Genital herpes is caused by the
herpes simplex virus, type 1 or type 2. Both types can infect the mouth
(producing cold sores) or the genital area (genital herpes).
When a person is infected
with the herpes virus, it may pass
unnoticed into their body and they may be unaware that they contracted
the infection. This is called "subclinical infection." In fact, many
people with genital herpes are not aware that they carry the infection
and can pass on the virus to others even when there is no visible
evidence of blisters or sores.
When symptoms occur, they
appear from time to time in episodes
called outbreaks. After contracting the herpes virus, a person may
experience an episode within a few days, but it may take much longer,
sometimes years, before symptoms are noticed. Often, the person never
develops recognizable herpes symptoms.
Most genital herpes
outbreaks cause symptoms similar to the cold
sores that many people experience on or around their lips or nostrils.
With genital herpes, the "cold sores" usually appear on or near the
genitals or anus. Sometimes they appear on the buttocks or thighs.
Outbreaks may produce small
fluid-filled blisters which break
open to form shallow, painful sores. These develop a scab after 1-2
weeks and then heal. Sometimes the first outbreak causes considerable
pain and distress, fever or chills; future episodes are usually less
Although herpes sores heal,
the virus remains in the body and may
produce more sores later. There are called recurrent outbreaks.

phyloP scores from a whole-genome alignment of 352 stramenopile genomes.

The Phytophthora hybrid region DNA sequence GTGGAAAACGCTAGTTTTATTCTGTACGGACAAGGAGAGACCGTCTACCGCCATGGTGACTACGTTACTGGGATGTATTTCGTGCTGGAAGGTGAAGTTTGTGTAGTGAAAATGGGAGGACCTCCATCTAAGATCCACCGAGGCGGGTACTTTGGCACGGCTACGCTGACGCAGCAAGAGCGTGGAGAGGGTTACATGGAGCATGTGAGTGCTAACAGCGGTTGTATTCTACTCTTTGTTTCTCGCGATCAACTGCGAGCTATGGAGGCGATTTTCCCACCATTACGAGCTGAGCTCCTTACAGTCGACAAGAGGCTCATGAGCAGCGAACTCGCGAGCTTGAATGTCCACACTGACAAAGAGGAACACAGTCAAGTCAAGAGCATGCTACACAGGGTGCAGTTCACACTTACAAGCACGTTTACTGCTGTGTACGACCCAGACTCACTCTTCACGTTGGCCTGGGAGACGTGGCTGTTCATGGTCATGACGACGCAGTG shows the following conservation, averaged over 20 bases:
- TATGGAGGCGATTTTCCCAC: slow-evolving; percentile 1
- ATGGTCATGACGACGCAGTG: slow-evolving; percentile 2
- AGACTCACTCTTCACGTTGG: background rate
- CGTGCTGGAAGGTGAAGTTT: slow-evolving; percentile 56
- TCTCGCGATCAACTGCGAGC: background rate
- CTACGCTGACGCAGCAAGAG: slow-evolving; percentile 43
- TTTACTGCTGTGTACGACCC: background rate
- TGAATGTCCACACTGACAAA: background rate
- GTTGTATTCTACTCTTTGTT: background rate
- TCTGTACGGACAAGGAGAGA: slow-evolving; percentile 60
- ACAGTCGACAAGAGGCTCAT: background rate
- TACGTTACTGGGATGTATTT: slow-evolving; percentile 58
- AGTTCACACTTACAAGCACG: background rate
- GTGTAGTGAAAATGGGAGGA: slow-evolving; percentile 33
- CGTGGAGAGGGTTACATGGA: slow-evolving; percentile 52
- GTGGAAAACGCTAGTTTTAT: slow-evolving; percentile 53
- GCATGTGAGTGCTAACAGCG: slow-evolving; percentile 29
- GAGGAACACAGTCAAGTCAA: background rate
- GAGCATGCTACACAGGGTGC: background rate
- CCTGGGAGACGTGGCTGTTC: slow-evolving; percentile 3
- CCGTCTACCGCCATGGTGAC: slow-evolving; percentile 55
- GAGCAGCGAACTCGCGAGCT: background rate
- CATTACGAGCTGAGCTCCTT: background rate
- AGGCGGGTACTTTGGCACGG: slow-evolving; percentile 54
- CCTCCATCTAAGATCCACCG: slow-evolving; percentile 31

Recurrent outbreaks usually occur on or near the same part of the body
as the first attack, but are often shorter in duration and not as
painful. The may be triggered by general illness, stress, menstruation
or sexual activity. Often, no trigger is identified. In most cases,
recurrent outbreaks become less frequent with time and may eventually
stop altogether. Recurrent outbreaks are caused by reactivation of the
dormant herpes virus already present in the body - not by being
The virus is spread by
skin-to-skin contact. Cold sores on the
mouth are a potential source of genital infection during
mouth-to-genital contact (oral sex). Because recurrent herpes may cause
few symptoms or pass unnoticed, it is possible to pass on the virus
even when there are no visible blisters or sores.
In pregnant women, herpes
infection may be transmitted to the
baby at delivery, causing serious illness. The obstetrician should be
told of past genital herpes infections so the risk of this complication
can be minimized.
Herpes is diagnosed by
taking a sample from an infected area
during an outbreak. The herpes virus will usually grow from a swab
taken from a ruptured blister. The test can identify the strain (type 1
or type 2) of the herpes virus. Type 1 genital herpes tends to cause
fewer recurrences than type 2. Blood tests also assist in herpes
diagnosis, especially if no blisters are present to swab.
Genital herpes is caused
by a virus, so it cannot be cured.
Herpes can be treated, however. Anti-viral medications prescribed by
the doctor may reduce the severity and duration of the outbreak. If
outbreaks are frequent, anti-viral medications may be taken
continuously to try to decrease the number of outbreaks. Anti-viral
medications do not eliminate the herpes virus from the body.